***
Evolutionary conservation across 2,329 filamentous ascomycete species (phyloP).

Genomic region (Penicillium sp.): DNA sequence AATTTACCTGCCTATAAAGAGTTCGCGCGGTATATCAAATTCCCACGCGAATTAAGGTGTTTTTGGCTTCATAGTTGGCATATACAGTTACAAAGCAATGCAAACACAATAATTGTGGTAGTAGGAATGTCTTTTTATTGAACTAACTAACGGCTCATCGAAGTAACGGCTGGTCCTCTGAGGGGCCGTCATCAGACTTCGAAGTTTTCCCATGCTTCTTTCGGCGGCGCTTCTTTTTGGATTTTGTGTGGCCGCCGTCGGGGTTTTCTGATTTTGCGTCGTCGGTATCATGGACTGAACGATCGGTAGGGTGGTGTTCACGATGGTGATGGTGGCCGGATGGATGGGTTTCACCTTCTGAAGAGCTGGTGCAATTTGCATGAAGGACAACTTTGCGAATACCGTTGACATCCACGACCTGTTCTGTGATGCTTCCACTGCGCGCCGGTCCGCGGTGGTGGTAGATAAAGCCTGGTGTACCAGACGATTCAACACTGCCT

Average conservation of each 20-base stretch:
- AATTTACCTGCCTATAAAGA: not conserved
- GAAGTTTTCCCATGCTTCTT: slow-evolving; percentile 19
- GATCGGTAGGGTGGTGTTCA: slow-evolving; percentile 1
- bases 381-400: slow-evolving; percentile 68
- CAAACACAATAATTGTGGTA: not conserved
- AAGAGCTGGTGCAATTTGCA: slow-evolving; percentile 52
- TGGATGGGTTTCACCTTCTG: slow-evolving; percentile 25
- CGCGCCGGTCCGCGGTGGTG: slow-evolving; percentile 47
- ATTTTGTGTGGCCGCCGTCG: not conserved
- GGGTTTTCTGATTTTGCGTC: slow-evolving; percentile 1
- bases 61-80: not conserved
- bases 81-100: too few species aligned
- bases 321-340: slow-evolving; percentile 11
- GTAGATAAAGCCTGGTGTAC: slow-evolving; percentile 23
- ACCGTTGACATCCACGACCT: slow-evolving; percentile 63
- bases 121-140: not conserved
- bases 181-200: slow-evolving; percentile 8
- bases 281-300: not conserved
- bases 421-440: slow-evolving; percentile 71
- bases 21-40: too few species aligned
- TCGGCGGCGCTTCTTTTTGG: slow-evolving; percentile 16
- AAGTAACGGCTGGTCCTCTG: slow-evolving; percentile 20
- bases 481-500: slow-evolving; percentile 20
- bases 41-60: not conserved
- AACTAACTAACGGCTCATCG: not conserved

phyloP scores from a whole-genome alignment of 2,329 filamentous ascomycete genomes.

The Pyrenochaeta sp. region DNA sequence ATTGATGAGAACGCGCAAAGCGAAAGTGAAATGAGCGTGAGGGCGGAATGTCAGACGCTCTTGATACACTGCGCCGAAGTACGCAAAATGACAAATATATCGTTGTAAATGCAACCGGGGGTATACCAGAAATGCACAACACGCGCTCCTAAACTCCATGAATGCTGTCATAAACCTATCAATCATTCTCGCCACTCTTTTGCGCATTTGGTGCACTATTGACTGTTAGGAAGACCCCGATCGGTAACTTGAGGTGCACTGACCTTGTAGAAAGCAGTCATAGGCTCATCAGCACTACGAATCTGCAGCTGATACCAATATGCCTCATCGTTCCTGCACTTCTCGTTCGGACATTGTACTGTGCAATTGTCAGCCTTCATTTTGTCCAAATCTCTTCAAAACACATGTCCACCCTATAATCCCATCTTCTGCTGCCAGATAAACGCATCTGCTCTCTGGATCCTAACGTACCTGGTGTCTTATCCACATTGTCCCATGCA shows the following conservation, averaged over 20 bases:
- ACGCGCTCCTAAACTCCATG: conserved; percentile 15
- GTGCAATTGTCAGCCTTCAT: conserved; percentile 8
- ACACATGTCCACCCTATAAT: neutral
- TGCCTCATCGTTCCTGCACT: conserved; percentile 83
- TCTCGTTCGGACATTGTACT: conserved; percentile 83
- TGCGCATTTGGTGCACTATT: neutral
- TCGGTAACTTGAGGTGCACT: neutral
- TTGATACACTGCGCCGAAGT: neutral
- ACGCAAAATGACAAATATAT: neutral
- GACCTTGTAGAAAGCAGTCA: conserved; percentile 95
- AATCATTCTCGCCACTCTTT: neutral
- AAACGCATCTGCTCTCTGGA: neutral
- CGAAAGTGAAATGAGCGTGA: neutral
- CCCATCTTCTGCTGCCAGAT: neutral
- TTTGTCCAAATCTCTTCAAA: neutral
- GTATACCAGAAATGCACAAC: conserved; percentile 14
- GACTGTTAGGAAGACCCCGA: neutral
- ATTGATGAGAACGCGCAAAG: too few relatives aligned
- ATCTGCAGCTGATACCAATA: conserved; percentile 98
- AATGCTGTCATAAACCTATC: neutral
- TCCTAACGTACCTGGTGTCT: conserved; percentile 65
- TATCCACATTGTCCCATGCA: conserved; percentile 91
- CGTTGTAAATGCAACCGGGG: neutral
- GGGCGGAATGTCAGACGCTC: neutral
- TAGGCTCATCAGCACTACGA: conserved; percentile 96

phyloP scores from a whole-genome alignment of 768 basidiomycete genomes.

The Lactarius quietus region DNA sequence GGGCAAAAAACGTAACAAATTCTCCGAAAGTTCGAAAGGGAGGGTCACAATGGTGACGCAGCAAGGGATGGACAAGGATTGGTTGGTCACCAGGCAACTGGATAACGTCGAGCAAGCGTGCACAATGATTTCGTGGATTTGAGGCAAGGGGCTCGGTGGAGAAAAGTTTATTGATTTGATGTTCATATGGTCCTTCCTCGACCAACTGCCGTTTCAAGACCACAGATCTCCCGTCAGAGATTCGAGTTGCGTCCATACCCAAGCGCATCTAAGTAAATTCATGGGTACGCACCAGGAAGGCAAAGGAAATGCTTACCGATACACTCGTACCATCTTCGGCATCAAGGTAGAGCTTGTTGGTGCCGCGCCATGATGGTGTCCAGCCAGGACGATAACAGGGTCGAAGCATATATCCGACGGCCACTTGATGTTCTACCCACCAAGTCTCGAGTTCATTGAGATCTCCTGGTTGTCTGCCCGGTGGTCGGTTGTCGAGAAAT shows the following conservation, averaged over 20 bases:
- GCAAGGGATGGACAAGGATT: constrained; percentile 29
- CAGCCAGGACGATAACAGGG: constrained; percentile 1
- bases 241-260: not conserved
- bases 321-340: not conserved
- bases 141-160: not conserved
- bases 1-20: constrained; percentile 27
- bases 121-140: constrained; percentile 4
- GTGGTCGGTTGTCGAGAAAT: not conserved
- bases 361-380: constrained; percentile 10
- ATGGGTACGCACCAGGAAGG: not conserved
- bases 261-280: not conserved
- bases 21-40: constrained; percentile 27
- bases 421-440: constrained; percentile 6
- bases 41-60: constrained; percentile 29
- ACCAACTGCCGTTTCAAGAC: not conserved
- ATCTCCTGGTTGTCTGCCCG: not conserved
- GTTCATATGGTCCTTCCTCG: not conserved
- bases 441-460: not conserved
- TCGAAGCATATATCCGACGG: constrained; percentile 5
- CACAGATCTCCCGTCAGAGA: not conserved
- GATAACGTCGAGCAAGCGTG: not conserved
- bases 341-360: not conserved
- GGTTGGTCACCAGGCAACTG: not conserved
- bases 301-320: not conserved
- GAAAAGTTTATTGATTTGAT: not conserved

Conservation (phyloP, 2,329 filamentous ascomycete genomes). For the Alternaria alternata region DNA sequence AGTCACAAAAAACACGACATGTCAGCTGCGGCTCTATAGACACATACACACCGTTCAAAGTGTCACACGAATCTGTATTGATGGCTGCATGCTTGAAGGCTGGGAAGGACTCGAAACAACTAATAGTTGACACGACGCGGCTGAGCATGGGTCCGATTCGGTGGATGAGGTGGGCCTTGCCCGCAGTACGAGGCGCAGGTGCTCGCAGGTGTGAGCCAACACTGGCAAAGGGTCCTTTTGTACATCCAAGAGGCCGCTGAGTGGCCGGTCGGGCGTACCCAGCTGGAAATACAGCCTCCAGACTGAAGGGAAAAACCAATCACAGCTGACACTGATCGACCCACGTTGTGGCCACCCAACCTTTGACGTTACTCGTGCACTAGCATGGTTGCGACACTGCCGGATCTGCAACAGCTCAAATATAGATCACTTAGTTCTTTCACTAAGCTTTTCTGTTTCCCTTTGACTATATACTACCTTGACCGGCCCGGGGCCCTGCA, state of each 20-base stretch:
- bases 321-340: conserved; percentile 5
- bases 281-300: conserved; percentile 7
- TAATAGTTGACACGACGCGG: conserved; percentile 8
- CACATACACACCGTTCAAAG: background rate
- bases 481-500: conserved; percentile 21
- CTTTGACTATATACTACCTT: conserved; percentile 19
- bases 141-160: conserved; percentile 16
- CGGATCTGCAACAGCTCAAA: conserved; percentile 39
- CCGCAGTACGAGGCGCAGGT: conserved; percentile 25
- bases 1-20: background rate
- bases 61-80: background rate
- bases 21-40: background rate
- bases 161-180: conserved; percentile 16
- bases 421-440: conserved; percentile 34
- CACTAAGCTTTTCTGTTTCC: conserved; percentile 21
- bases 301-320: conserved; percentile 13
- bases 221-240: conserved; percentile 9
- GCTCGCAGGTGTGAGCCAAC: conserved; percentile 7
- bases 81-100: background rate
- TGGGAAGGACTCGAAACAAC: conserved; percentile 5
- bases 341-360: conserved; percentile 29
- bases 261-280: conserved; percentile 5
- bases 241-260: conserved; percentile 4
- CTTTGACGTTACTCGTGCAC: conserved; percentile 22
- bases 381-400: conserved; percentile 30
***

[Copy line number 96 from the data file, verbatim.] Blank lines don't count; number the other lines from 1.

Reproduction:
- bases 161-180: conserved; percentile 16